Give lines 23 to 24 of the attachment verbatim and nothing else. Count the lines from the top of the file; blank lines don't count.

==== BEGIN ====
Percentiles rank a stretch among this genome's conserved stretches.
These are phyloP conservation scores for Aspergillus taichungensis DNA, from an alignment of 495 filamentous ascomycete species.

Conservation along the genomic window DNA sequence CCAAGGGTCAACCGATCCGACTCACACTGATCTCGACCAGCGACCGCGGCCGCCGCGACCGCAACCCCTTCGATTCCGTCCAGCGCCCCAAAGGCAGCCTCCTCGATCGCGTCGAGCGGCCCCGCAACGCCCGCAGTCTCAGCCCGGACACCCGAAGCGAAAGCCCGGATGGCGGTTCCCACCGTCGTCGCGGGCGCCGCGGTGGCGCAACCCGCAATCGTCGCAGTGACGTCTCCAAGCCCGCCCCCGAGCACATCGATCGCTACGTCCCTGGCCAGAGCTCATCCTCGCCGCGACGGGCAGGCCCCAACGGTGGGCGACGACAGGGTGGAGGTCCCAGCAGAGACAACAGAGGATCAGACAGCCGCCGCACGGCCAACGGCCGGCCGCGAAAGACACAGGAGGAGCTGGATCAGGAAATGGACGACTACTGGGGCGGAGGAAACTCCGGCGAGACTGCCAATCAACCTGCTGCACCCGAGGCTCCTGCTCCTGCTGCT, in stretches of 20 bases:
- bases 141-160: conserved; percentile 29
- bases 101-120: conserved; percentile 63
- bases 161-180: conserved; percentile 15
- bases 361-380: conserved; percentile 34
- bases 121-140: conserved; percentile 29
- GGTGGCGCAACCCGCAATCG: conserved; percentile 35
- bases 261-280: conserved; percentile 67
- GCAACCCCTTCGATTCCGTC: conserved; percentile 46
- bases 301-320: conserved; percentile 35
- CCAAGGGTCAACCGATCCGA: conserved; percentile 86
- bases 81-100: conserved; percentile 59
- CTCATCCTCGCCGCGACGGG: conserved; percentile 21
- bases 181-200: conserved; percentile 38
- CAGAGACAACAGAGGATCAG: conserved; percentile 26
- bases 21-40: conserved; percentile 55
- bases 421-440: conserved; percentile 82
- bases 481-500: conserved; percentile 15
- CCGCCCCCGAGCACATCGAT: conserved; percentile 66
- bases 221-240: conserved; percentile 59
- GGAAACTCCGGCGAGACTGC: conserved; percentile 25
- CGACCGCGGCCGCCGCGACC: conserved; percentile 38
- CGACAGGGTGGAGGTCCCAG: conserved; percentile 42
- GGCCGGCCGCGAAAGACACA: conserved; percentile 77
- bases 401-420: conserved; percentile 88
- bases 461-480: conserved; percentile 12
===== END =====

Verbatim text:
- GGAAACTCCGGCGAGACTGC: conserved; percentile 25
- CGACCGCGGCCGCCGCGACC: conserved; percentile 38